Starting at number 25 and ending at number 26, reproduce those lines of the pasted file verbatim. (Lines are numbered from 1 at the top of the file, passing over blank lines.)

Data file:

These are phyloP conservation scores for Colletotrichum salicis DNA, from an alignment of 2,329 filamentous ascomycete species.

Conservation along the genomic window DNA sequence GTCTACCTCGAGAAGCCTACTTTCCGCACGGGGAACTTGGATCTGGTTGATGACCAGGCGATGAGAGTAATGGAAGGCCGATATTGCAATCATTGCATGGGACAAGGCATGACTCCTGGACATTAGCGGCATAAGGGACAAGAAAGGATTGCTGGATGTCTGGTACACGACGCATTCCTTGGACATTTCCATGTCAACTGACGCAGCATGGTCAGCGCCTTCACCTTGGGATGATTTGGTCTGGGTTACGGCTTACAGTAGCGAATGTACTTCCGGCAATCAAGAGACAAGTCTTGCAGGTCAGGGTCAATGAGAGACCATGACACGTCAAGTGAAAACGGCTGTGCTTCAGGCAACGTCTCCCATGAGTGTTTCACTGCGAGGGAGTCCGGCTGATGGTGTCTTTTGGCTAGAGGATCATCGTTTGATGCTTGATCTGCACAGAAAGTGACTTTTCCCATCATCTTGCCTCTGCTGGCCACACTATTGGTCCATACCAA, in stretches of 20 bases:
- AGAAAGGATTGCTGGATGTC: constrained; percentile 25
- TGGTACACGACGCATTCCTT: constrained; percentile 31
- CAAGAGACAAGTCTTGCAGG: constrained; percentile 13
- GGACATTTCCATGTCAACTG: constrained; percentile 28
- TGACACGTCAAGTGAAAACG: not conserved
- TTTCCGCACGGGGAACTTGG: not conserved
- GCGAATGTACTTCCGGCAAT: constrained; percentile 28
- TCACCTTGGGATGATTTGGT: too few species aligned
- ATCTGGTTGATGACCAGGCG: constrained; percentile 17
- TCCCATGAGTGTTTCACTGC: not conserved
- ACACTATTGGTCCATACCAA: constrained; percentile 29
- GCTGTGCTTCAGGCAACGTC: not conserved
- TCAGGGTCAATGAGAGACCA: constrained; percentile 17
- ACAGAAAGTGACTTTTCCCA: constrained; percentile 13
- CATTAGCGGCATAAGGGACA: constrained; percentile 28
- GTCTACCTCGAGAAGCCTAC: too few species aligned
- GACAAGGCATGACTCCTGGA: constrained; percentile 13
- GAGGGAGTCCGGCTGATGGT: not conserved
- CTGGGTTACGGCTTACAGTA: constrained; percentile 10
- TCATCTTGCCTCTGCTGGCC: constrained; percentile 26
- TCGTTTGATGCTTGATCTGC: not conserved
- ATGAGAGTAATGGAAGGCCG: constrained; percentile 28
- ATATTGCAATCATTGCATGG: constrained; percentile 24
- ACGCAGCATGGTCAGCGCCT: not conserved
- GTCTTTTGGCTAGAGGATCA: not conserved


- ATATTGCAATCATTGCATGG: constrained; percentile 24
- ACGCAGCATGGTCAGCGCCT: not conserved